We use them to make everything feel natural, to signify the outdoors and to bring a little of the outside, in – but how eco-friendly are your wedding florals really? Have you put any thought into where they came from, how you’ll be using them, or what will happen to them when your wedding is over? Considering the whole lifecycle really is the key!

Here are 5 things to look out for to ensure your wedding flowers really are looking out for the earth.

A light wood wedding arch draped with soft white fabric and a colourful bouquet in the upper left corner
Photo credit: Samantha Gades (via Unsplash)


Are they locally grown? Or do they have insane amounts of travel miles attached to them before they even make it to your wedding venue? You might be surprised just how far some flowers have travelled.


Are they seasonal? Flowers produced out of season will either have travelled a very long way or have been grown in an artificial environment. I’m not saying all hot-houses are bad! but in some cases a lot of energy is required to produce out-of-season flowers and that energy is not alwasy the cleanest…

A small but bright wedding bouquet stands out against a white backdrop
Photo credit: Kaja Reichardt (via Unsplash)


Are your floral arrangements and installations single-use? Will you be using them once and then throwing them away? Or are you dragging every last cent out of those beauties? Try re-using arch pieces as a reception entrance feature, or placing bouquets from the ceremony into vases on tables. Maybe you’d like to look into having some of them pressed or dried so you can keep them or gift them. Or maybe you’ll donate the fresh flowers to a local community group who could do with a thank you or a bit of cheering up.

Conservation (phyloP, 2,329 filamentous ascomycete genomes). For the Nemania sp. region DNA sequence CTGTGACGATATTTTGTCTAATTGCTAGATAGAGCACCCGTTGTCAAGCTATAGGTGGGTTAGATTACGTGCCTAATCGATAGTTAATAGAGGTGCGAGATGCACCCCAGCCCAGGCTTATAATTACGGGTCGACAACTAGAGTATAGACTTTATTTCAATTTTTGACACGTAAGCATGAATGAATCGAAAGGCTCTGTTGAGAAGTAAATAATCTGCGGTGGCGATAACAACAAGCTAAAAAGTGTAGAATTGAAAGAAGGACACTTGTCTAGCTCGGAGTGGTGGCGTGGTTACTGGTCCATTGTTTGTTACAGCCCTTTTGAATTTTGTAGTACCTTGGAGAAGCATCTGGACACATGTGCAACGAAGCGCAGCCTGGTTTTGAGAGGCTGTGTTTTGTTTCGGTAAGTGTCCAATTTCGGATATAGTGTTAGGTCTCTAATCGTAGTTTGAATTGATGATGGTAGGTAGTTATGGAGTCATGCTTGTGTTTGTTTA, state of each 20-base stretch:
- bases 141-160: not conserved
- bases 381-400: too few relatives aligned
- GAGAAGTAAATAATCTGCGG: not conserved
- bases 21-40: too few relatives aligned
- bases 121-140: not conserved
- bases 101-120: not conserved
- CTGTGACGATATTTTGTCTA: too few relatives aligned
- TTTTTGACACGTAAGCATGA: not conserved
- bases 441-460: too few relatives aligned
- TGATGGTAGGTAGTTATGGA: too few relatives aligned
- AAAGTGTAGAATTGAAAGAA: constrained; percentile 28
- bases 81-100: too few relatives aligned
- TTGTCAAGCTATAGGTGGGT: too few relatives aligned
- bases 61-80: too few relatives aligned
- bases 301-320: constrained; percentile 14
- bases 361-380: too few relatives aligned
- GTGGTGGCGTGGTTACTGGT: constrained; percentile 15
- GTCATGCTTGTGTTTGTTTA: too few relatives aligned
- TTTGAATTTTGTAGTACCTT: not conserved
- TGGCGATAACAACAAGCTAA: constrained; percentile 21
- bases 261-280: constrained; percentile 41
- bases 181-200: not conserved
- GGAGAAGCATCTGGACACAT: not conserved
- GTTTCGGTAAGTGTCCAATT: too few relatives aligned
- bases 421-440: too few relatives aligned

What rubbish has gone into the creation of your florals? Sounds a silly question doesn’t it… but many arrangements are made using very wasteful materials like foams, tapes and single-use strands of wire. Look for a florist who specialises in eco-friendly arrangements and if there isn’t one in your area, have a chat with the florists you do have available to see what eco-friendly techniques they may be willing to try out to reduce that waste!

A bunch of flowers sits deconstructed atop a compost heap, the background an old weatherboard wall.
Photo credit: Edward Howell (via Unsplash)


Avoid chemically treated or dyed florals like your life depends on it! I know bleaching took off for a bit there (I’m saying it in the past tense out of hope more than anything) but not only are these potentially toxic (if not to you, then possibly to those creating them in sub-par conditions) but they’re also unable to be composted so when you’re done with them… well… in the rubbish they go. Not sounding particularly sustainable are they?

What kinds of flowers will you be featuring in your wedding??
Let me know in the comments!

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Emerald and Ebony – Planning Eco-friendly weddings in Taranaki and beyond.

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